Lawmakers want Delta's request to stop Kalamazoo, Lansing and Flint flights grounded
Washington — Several members of the Michigan Congressional delegation are pushing the Trump administration to reject Delta Air Lines’ request to temporarily cancel flight service to Kalamazoo, Lansing and Flint because of the coronavirus pandemic.
Delta has asked the U.S. Department of Transportation for permission to drop the Michigan airports and six other small airports in other states because the airline says the number of people flying in and out of those cities is fewer than 10 per day.
The airline argues that the few who are flying can drive to airports less than 75 miles away: Flint passengers can drive to Detroit, and those from Lansing and Kalamazoo can drive to Grand Rapids.
In a letter to U.S. Department of Transportation Assistant Secretary for Aviation and International Affairs Joel Szabat, U.S. Sens. Debbie Stabenow, D-Lansing, Gary Peters, D-Bloomfield Township, and U.S. Reps. Fred Upton, R-St. Joseph, Dan Kildee, D-Flint, and Elissa Slotkin, D-Holly, said the request from the airline should be rejected because of the $5.4 billion bailout that Delta has received from the federal government.
The lawmakers wrote Delta's request "does not comport with Congress’ intent to preserve aviation service ... , does not sufficiently take into account new measures being deployed by airports, airlines, and governments to protect employees and public health, and does not adequately provide for an on-ramp back to service.
"The substantial financial assistance to the aviation sector, including airlines, and airports in the CARES Act was predicated on support for aviation sector employees and the continuation of service that is a benefit to all air-traveling customers," the lawmakers wrote. "The exemptions proposed for Michigan airports would undermine this intent."
Delta, which has a major hub at Detroit Metro Airport, is coming off a $534 million loss in the first three months of the year, compared to a $730 million profit a year ago. The airline has framed its request as an effort to protect workers at smaller airports from unnecessary exposure to the pandemic.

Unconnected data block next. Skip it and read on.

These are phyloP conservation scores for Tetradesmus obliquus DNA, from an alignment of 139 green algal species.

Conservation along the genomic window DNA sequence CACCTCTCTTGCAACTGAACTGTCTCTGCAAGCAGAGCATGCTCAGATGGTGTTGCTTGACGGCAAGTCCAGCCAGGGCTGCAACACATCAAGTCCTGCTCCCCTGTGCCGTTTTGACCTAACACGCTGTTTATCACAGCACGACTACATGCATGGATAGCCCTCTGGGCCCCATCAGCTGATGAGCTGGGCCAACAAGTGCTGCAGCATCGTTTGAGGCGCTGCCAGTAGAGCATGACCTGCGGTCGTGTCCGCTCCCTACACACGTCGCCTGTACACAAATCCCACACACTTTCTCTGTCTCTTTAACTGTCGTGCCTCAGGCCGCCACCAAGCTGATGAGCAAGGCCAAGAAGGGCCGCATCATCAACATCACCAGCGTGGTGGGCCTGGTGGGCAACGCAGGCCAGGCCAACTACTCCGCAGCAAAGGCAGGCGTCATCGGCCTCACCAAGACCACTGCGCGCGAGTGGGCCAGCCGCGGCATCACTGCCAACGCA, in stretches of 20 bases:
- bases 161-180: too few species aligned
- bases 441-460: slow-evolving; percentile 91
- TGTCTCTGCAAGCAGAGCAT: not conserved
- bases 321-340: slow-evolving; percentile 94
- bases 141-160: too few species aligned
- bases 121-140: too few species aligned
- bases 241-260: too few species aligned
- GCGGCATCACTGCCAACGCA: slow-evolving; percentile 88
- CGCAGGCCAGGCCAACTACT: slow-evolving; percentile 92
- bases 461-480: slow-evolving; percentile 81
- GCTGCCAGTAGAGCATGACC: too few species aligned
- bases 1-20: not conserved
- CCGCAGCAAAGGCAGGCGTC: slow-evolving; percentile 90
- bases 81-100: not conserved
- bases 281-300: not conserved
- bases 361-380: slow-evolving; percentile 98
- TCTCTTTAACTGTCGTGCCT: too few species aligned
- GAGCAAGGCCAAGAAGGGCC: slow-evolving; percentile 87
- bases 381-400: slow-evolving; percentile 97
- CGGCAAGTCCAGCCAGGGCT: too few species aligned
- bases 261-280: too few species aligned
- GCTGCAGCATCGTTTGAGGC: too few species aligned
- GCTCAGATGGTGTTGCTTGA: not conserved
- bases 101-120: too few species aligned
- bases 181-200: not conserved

"These proposed changes will help reduce the number of our frontline employees at risk of exposure, while ensuring convenient access to Delta’s network for those who must travel," the airline said in a statement when the application was filed.
Permission from the federal government is necessary because airlines received a $25 billion bailout as part of the $2.2 trillion coronavirus relief measure passed in March by Congress. Conditions of that aid require airlines to maintain schedules that are similar to their pre-March flight levels "to the extent reasonable and practicable." Congress made that stipulation because it wanted to make sure emergency workers could fly if they needed to respond to a crisis.
“They should continue those flights," Peters said in a Friday interview. "We provided, as you know, a considerable amount of money from the federal government to keep the airlines afloat and maintain service because it’s important to maintain service. We’re going to ask some more questions about that. They are claiming safety issues.”
The aid measure also requires airlines that receive assistance to refrain from conducting involuntary furloughs or reducing pay rates and benefits until Sept. 30. That means for now, at least, workers are getting their paychecks whether or not there's anything for them to do. That is almost certain to change come Oct. 1.
Detroit Metro Airport got a $141.8 million piece of the relief money. It will be used to help meet "most immediate needs, including debt service payments and operating expenses," airport officials said.
Another $114 million was split between 89 smaller airports in Michigan, with the second-largest amount, $19.1 million, going to Kalamazoo. Capital Region International in Lansing received $10.3 million and Bishop International in Flint received $7.2 million.
Staff writer Melissa Nann-Burke contributed to this report.